South Africa 19.4.2017 08:55 am

Two burn to death in Vuwani after car hits protesters’ barricade

A cardboard sign opposing the Malamulele municipality, hangs on a vandalised street sign at a blocked intersection in Vuwani. Picture: Refilwe Modise

A cardboard sign opposing the Malamulele municipality, hangs on a vandalised street sign at a blocked intersection in Vuwani. Picture: Refilwe Modise

The third person in the vehicle was seriously injured.

Criminals may be paid to cause mayhem during protests in Vuwani in Limpopo over demarcation issues, according to Pro-Makhado Demarcation Task Team spokesperson Nsovo Sambo.

Two people died when their car hit a road barricade on Tuesday night and ignited.

The third person in the vehicle was seriously injured.

On Wednesday, Sambo said they would work closely with the police to ensure the perpetrators are brought to book.

“It appears there are people who are hellbent on hijacking the genuine fight of residents, which is to demand that the Municipal Demarcation Board reverse its decision to merge Vuwani with Malamulele and other surrounding villages to form a new municipality,” he said.

Limpopo police spokesperson Colonel Moatshe Ngoepe said a case of culpable homicide was opened on Tuesday.

He also advised motorists to drive with caution, especially at night, as there might still be barricades on some of the roads in the area.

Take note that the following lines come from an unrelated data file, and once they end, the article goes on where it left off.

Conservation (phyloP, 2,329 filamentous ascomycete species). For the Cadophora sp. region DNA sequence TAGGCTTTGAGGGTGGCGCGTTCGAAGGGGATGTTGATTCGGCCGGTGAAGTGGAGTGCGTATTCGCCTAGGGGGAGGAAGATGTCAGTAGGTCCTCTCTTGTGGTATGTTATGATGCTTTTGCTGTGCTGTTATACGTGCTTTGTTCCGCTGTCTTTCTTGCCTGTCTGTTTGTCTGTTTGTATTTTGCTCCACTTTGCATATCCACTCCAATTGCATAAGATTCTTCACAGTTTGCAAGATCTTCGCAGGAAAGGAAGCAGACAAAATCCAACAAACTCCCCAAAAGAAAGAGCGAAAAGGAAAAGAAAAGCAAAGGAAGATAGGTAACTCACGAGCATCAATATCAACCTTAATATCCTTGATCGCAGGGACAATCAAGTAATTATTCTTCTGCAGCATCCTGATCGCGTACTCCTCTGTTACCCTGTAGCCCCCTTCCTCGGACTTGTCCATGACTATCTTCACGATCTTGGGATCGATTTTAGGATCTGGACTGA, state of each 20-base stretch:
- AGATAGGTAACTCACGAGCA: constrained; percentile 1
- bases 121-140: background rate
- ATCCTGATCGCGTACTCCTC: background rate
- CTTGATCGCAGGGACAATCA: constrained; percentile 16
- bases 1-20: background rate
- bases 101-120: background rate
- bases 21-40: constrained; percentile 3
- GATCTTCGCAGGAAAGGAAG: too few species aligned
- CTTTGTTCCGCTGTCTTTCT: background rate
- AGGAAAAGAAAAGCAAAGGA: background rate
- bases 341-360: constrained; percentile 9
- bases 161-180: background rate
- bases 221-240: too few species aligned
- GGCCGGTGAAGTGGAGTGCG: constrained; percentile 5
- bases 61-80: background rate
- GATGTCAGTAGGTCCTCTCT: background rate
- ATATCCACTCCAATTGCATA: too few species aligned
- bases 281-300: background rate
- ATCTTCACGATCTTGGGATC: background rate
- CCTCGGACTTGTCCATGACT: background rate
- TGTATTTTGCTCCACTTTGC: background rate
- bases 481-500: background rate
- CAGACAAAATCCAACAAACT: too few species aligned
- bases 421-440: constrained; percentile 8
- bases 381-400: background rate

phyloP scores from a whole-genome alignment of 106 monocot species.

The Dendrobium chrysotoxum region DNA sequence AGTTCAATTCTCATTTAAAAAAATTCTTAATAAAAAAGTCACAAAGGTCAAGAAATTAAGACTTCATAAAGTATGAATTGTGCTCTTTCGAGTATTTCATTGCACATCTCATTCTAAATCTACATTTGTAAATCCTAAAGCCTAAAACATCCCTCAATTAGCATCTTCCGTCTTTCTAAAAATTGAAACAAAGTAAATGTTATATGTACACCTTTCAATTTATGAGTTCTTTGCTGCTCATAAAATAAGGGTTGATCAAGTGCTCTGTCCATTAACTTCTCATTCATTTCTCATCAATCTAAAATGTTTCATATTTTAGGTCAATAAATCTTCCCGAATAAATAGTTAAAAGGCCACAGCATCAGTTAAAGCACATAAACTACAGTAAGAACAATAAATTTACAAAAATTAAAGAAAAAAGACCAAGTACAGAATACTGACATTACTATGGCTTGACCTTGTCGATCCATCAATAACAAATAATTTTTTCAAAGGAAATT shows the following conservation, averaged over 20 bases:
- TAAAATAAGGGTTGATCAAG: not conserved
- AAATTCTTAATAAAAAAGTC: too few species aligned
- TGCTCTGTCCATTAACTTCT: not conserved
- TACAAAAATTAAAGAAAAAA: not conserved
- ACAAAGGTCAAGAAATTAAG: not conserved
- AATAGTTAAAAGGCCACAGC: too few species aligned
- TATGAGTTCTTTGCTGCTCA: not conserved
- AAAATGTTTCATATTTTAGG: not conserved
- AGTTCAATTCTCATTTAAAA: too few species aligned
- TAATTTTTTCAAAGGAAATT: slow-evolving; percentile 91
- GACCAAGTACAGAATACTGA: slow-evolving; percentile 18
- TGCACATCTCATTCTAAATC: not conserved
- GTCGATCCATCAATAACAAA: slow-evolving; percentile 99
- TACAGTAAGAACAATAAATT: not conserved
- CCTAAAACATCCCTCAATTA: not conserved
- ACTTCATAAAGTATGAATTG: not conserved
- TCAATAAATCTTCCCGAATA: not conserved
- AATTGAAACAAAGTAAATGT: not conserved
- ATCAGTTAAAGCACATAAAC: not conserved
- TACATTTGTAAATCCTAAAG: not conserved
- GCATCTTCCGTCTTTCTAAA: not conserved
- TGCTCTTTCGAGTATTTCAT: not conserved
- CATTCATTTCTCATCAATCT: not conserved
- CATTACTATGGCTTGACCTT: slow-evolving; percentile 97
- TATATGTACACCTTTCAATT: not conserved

“Because of the volatility of the situation, the possibility of stones being thrown at passing vehicles from the bushes cannot be ruled out and in the event of this happening, the police must be contacted immediately.

“On Tuesday, six cars were damaged by people throwing stones from the bushes and cases of malicious damage to property were opened,” he said.

Regarding the total shutdown of services which has seen local businesses brought to a standstill and children barred from going to school, Sambo would not relent, saying the protest action would continue until residents’ demands are met.

The department of basic education has called on the protesters to allow children to go to school.

However, he  said: “We consider all the rights of equality, but we can’t give certain rights preferential treatment.”

The shutdown would be suspended every weekend to allow for funerals and other gatherings, he added.

On Tuesday, the department said more than 70 schools have been affected by the shutdown – 49 primary schools and 26 secondary schools. The number of matriculants who are being affected by the disruptions is 1 702.

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